Sociologist Peter Kivisto on Eugen Weber, settler states, and Jihadist terrorism
The nation-state system that has come to constitute the basic political form of the modern world order is predicated in each specific case on a widely-shared understanding of the nation and of what it means to belong to that nation—in short – national identity. Historians debate whether the nation preceded the nation-state or vice versa, but the point for our purposes is that there was a process, often a long and contested process, of transformation required in which a population that defined itself in a variety of particularistic ways—by ethnicity, religion, region, village, and so forth—came to also see itself in the more universalistic terms of national identity. I say more ‘universalistic’ because the nation is itself a boundary-drawing entity consisting of those who are members and those who are not, and thus is also particularistic. A classic and frequently-cited example of this process is Eugen Weber’s Peasants into Frenchmen. The limits or failures of this process are evident in today’s ethnonationalist movements on both sides of the Atlantic—Basques, Catalans, Quebecois, and Scots—that call into question the legitimacy of existing nation-state boundaries. The challenge to constructing, promoting, enhancing, and protecting national identity thus was initially and in some instances continues to be due to internal state dynamics.
The histories of a subcategory of what are today’s major liberal democracies have been from their origins shaped by the impact of mass migration. These settler states—Australia, Canada, and the United States being the most prominent—were born and subsequently developed by the infusion of large numbers of newcomers. Not surprisingly, their national identities have been profoundly shaped by that experience.
While it is true that migrants moving from a homeland to a receiving nation change in the process, so too does the receiving nation, though in ways that often operate below the surface and over extended periods of time. In the current age of migration, what was true of settler nations in the past is now true of not only those nations, but of all of Western Europe.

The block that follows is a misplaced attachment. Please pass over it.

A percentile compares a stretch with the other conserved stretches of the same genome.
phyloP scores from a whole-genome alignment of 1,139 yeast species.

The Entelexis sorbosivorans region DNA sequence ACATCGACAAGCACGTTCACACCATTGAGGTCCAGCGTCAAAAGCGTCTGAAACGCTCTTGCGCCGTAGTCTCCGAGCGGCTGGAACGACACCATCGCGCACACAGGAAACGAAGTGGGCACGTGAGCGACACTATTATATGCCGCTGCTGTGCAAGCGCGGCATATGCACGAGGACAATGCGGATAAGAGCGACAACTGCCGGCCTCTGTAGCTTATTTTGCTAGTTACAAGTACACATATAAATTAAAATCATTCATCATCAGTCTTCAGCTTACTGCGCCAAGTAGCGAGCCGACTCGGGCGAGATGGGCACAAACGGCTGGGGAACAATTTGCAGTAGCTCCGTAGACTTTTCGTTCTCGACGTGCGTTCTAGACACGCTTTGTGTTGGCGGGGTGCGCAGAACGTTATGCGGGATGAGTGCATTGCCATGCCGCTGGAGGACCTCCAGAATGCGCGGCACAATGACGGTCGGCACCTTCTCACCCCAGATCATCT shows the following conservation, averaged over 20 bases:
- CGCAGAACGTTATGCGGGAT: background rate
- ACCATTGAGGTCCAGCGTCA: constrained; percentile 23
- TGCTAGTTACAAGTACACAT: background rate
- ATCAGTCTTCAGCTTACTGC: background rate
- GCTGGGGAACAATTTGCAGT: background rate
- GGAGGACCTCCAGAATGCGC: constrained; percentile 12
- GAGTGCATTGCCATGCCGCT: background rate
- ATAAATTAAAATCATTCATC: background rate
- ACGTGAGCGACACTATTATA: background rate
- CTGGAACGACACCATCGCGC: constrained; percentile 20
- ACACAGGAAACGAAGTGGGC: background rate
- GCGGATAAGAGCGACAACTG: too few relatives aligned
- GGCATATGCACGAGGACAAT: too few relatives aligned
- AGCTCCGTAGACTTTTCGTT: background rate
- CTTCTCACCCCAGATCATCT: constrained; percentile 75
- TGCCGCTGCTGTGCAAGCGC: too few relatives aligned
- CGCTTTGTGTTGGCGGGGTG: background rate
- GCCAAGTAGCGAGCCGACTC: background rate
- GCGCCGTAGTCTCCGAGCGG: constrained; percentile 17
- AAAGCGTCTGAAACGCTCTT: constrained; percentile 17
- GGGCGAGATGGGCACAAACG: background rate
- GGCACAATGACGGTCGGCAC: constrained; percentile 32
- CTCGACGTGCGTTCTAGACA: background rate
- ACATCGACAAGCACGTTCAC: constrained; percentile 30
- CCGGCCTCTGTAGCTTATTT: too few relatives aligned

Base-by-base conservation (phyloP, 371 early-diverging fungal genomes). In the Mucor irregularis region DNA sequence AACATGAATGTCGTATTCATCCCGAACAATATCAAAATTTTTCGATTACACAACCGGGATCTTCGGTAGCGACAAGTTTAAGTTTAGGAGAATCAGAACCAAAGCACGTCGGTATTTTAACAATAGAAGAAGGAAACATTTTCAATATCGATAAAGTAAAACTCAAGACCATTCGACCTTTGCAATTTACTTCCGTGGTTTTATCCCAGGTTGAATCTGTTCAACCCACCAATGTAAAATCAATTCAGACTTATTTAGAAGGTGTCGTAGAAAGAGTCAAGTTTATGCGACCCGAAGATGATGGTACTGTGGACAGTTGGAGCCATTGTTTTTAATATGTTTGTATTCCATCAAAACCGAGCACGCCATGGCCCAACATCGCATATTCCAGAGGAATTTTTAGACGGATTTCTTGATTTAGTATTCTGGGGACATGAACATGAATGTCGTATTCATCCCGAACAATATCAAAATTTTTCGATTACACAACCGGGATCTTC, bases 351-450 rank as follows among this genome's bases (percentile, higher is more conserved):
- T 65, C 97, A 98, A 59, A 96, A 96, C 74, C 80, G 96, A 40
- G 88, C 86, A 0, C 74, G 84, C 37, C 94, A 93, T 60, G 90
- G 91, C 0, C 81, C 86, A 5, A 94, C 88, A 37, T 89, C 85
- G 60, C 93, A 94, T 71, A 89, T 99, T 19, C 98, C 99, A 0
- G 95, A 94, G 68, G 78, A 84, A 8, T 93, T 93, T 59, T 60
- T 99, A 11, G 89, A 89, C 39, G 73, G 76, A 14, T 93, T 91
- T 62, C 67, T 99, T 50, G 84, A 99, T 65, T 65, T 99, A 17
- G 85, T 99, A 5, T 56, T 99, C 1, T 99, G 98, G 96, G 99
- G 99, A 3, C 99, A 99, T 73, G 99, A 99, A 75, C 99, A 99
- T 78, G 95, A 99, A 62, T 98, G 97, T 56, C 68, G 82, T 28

The publics of these nations are divided between those for whom immigrants represent a threat to national identity, and thus they respond to the presence of newcomers with fear and anxiety, and those who are both confident in the nation’s ability to incorporate immigrants and willing to see their presence as potentially salutary in both reinvigorating and recasting elements of national identity in a more cosmopolitan direction. At the moment, radical right wing populist parties are embraced by substantial minorities of the electorates in many of these nations—some parties such as Greece’s Golden Dawn being clearly radically right-wing, while others such as Britain’s UKIP being less extreme. While these movements can be understood in part as a response to the 2008 economic crisis, in fact their rhetoric focuses on immigrants as a threat to culture far more than as an economic threat. Jihadist terrorism from 9/11 to the recent attacks in Brussels merely reinforces that position.
It ought to be noted that recent sociological studies of immigrant and second generation incorporation reveal that there are both grounds for guarded optimism and a growing understanding of why marginalization persists in those sectors of migrant communities that can, if appreciated, lead to more informed incorporative strategies.
The question of national identity has thus become increasingly politicized. While this is always a prospect in pluralistic democracies, mass migration has proven to be at present the major catalyst contributing to contestation—pitting those seeking to draw bright boundaries of national belonging from those prepared to blur the boundaries, or in other words those who view national identity in exclusive parochial terms versus those define it in an inclusive multicultural way.